No. They’re going to be around, I just think they’re going to be a lot smaller and they’re going to focus on a lot less acts and really develop the talent that they have and they take advantage of all the revenue streams that they have. Atlantic took a chance on a kid who has never been an intern and never even went to college. There’s a whole lot of people out there taking risks. Memphis is doing a great job over at Jive. Columbia is switching it up with Rick Rubin and Hip Hop. You have to make change and switch it up. The labels that make change are the ones that are going to win.
What are you going to be focusing on now that you’re not at Atlantic?
The same thing, The Famous Firm. We’re working on developing talent, and not just rappers and singers but a lot of people who are talented. There’s graphic designers, bloggers, there’s talented sites…There’s all types of talent in this world and I want to put all of that talent in one place so the synergy is there and together and on the same page. Their YouTube page will match their photo shoot which will match their bio which will match their video which matches their album. That’s why a lot of camps win, like Cash Money and Rocafella. They have a system of in-house people that handle things. My main objective is to unify all of these nontraditional talents to help up-and-coming rappers and up-and-coming singers and up-and-coming athletes. That’s my main thing. I think that’s a full-time job.
And it’s not like I’m not working with Atlantic anymore. I’m just not working inside the system. I’m still working with them on a day-to-day, but I’m just not working from the inside anymore.
Where do you want to take The Famous Firm in the next year?
My whole main thing right now, I really believe that next year we will represent the fresh generation of talent in the world and when I say “talent”, I don’t mean just rappers. We’re going to represent the next big rapper, videographer, writer and blogger. We’re going to develop all of these nontraditional talents that people just aren’t paying attention to.
People who are 29 or 30, they’ve been around the block a few times and they can be frustrated. That’s why I try to work with young, fresh people under 25 years-old who are ready to go out there and take on the world and think about it in a new way. I feel like in a year, we’ll have a nice, big office in Manhattan with young kids running around and these labels will be buying into the philosophy of artist development and talent development and talent representation. I think you will absolutely see that next year. I think we can help every label and every organization. Everybody can email me and be able to get help in a certain way, shape or form. Some type of service that we have will be helpful. We can help people on both sides, not just the rappers and not just the singers. We can help all kinds of talent and that’s my main focus.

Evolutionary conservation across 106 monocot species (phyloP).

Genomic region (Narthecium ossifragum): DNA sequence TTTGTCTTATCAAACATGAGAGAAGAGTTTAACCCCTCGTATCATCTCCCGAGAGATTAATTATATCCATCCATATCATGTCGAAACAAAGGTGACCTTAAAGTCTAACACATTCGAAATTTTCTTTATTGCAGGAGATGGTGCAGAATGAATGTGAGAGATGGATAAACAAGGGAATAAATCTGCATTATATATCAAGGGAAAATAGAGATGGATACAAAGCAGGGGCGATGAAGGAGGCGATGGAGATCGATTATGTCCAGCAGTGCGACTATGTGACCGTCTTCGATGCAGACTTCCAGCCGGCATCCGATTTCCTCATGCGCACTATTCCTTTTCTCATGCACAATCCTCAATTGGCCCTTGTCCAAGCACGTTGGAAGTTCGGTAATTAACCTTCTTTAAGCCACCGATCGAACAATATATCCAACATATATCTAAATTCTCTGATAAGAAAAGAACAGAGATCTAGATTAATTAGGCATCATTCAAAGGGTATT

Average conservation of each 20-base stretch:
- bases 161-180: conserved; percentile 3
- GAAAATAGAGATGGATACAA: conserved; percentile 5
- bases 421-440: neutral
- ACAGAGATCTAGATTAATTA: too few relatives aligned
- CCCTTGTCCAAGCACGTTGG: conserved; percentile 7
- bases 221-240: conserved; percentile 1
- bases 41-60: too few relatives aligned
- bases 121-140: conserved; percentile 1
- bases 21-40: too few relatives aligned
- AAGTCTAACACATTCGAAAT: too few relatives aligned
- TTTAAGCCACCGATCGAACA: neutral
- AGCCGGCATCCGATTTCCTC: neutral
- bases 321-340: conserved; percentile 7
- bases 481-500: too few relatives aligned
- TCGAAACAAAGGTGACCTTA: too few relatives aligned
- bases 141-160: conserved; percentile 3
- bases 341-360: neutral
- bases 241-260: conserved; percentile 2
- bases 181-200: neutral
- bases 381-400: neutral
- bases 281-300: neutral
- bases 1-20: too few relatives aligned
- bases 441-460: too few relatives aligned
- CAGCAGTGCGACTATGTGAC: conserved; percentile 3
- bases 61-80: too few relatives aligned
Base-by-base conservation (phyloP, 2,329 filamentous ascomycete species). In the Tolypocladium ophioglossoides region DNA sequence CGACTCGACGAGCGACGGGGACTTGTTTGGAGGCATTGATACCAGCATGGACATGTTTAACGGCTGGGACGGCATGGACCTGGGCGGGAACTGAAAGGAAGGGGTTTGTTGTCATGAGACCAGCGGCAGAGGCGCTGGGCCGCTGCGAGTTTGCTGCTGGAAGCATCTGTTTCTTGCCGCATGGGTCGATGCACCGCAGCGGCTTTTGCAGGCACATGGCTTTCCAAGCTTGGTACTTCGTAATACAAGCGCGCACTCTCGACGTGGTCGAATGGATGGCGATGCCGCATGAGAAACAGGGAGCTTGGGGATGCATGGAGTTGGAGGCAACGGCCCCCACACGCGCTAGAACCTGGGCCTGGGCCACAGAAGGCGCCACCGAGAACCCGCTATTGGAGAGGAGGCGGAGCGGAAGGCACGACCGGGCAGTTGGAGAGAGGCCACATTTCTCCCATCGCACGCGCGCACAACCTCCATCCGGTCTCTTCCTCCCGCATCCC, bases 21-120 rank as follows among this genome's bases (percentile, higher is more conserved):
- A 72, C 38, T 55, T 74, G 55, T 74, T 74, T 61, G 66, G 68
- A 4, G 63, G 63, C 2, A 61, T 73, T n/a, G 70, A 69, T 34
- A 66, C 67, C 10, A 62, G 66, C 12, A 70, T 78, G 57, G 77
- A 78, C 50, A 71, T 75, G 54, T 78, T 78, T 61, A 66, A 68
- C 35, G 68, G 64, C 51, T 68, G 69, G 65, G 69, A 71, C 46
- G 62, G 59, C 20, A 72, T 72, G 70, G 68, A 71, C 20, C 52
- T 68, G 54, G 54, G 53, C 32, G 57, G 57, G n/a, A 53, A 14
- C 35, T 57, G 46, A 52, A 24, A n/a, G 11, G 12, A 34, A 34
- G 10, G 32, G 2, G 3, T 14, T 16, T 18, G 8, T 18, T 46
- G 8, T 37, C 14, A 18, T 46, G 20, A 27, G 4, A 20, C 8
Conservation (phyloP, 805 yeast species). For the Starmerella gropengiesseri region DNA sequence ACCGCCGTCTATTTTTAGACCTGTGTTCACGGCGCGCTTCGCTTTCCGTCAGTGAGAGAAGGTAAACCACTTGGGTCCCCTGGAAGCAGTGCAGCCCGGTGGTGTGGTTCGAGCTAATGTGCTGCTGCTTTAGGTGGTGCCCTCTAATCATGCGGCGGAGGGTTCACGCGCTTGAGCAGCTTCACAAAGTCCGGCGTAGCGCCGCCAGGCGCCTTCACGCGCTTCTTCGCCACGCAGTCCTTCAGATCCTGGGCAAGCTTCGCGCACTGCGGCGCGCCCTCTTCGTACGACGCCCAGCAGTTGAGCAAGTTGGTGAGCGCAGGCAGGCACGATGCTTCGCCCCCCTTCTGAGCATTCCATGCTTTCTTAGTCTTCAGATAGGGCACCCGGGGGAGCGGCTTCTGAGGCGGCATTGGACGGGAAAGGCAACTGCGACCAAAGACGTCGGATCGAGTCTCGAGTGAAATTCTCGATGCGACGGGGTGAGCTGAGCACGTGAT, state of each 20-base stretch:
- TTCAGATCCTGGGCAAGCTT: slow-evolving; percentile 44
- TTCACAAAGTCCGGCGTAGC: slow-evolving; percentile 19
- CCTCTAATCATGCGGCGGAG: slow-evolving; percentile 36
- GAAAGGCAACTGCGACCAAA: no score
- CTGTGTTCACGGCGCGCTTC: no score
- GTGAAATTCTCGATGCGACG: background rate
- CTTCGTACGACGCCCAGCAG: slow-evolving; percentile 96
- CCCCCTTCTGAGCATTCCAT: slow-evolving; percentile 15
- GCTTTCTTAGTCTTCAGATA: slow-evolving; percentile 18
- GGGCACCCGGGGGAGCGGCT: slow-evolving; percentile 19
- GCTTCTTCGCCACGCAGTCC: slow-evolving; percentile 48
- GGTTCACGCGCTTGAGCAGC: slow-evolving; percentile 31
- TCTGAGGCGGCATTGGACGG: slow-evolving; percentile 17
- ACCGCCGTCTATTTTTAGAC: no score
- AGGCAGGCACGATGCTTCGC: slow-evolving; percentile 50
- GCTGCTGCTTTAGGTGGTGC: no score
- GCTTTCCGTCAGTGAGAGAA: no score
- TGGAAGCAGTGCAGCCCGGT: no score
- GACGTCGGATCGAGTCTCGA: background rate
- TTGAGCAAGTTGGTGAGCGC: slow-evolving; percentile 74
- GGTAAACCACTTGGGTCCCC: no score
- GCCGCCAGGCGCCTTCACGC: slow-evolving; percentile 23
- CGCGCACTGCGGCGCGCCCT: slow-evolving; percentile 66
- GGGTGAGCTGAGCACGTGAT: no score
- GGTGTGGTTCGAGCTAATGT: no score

Do young people not get enough credit in the industry for being tastemakers and movers?
Sometimes you gotta take your credit. Sometimes you gotta take over and you just gotta go for it. You gotta take what you want. That’s like in war, whether it’s corporate mergers or whatever. Sometimes you gotta be the aggressor. You can’t wait for somebody to give you a job or wait for somebody to start something for you. You have to go in there and take it. That’s how you get your respect. Now I know that if you want something, you have to go out and take it and they’ll have no choice but to give you the credit because you’re taking the credit.
You’ve also been working closely with Spot for the last two years. What are your plans for Spot?
I love Spot with all my heart. Spot is somebody that I really took a chance on, time and energy-wise. Spot was on a lot of mixtapes and I heard about Spot when he was on a song with Papoose and I met him. Spot’s an incredible talent. Spot’s somebody who will be in the studio, hit the record button, run into the booth and rap, then run out and stop it, and he made the beat. He has an incredible focus for where he wants to go in life and I think Spot is going to take it to the next level. It may take longer than a Soulja Boy to take off because he’s really talented. You got to see the progression. I have all the faith in the world that Spot will be that next guy and I’m working with him to help him get to the next level. We’re taking the time to develop Spot. You have to put the work in so you have a foundation. As long as he stays focused and keeps on putting out great music like he’s been doing, it’s going to be wonderful.
What’s the next move for Sickamore right now?
The Firm. I’m working on a photo shoot for a stylist that we rep and a model that we rep. I’m working on one for a makeup artist that we rep. It’s going to end up as a great shoot and then we’re going to send it to a graphic designer that we rep. Everybody’s going to make money and everybody’s working. I’m just taking it one day at a time. I really believe that this is going to turn into the next level and the next generation of being a talent label. Not a record label, a talent label. I think in about three to five years, this will be almost a new label, not a record label, but a talent label. I put the focus on talent rather than put the focus on selling records. And that’s the way that it’s going to go. I think The Firm will be the first-ever real talent label rather than a record label.